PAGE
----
End in sight for saga of Watergate Bridge repair works

Reporter:

David Triggs

Motorists must face a few more weeks of misery before a long-running scheme to repair a city bridge reaches completion.

Cheshire West and Chester Council is hopeful the “intensive and specialist” work being carried out on Watergate Bridge in Chester will be completed by the end of the year.

The delayed project – part of a £500,000 improvement scheme which began last November – has meant Nuns Road has had to be closed to traffic from Grosvenor Road to Lower Watergate Street – forcing drivers on to Nicholas Street and leading to long queues at busy times.

With much of the repair work taking place under large covers, it has often looked like nothing is being done – but the council is keen to stress the bridge has been “a hive of activity” and the “bulk” of work will be done by the end of the year.

A CWaC spokesman said everything was on schedule to finish at the end of 2017, although the work could “possibly” run into early January.

 Cllr Karen Shore, cabinet member for environment at CWaC, added: “These intensive and specialist works are part of a project to improve and maintain the city’s historic Walls.

“Due to its complexity, the skilled work has been so far hidden from public view, and it’s easy to see why it may look like nothing has been happening.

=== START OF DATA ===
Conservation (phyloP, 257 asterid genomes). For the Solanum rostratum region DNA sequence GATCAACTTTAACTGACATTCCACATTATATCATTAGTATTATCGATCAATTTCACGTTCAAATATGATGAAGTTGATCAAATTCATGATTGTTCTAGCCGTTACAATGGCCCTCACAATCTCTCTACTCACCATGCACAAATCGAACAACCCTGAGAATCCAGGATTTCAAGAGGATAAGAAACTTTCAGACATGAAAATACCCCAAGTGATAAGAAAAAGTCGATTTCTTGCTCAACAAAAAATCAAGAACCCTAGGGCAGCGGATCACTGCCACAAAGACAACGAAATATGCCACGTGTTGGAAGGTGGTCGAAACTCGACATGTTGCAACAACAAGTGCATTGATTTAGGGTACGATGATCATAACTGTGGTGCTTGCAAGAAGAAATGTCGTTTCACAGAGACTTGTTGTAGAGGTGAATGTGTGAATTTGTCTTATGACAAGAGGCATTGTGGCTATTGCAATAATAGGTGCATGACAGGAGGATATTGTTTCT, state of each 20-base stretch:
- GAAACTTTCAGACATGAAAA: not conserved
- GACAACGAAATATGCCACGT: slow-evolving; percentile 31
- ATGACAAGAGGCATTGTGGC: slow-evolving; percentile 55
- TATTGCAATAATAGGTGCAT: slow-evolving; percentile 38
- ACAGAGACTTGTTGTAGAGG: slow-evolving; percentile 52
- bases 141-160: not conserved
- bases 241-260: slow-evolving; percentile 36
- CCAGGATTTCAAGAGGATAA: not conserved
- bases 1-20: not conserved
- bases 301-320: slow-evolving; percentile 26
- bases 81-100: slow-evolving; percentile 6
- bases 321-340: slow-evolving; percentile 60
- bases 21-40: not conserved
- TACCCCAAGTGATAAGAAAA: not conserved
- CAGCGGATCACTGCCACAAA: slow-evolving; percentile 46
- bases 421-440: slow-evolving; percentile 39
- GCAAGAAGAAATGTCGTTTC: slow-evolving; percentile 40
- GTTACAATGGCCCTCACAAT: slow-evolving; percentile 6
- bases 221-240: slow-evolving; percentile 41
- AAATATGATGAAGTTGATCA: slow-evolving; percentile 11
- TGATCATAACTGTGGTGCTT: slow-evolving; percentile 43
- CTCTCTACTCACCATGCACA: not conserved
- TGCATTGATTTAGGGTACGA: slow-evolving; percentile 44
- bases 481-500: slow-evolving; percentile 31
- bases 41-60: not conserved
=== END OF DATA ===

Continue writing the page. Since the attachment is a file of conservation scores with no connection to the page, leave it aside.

“But underneath the white scaffold tent, where the majority of the works are taking place, is a hive of activity.

“Work is also taking place on the approach ramps either side of the bridge, in order to make the best use of the closure that is in place for the bridge works.

“There is still a lot to do but we are striving to have the bulk of these works complete by the end of this year.”

The bridge has been propped up by scaffolding since 2012.

Repair work finally began on it last November.

It was due to be completed in May, but an unexpected discovery pushed the project back.

After dismantling the bridge parapet in the spring, the council’s bridges team and specialist stonemasons found the bridge was built on two foundation stones – with a cavity in the middle – rather than one, meaning much more work was required.

More stone than originally expected had to be replaced due to ‘delamination’, where water flakes away outer layers of stonework.

An end is now in sight but, with Christmas looming, the roads around the bridge are likely to get busier before the work is finally completed.

Cllr Shore added: “During these works, constant monitoring of the city’s traffic flow systems has been undertaken in order to lessen the impact of the works for local residents and businesses and visitors.

“As we approach Christmas, we understand that there will be higher levels of traffic and we will do the very best we can to keeping traffic flowing smoothly.”

Email:

david.triggs@nwn.co.uk

See full story in the Chester Leader

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  • philoctotese

    19:07, 13 November 2017

    Cestria menses aedificavimus murum. Capit consilium auunis renovare. Quod on macello venit. Romani

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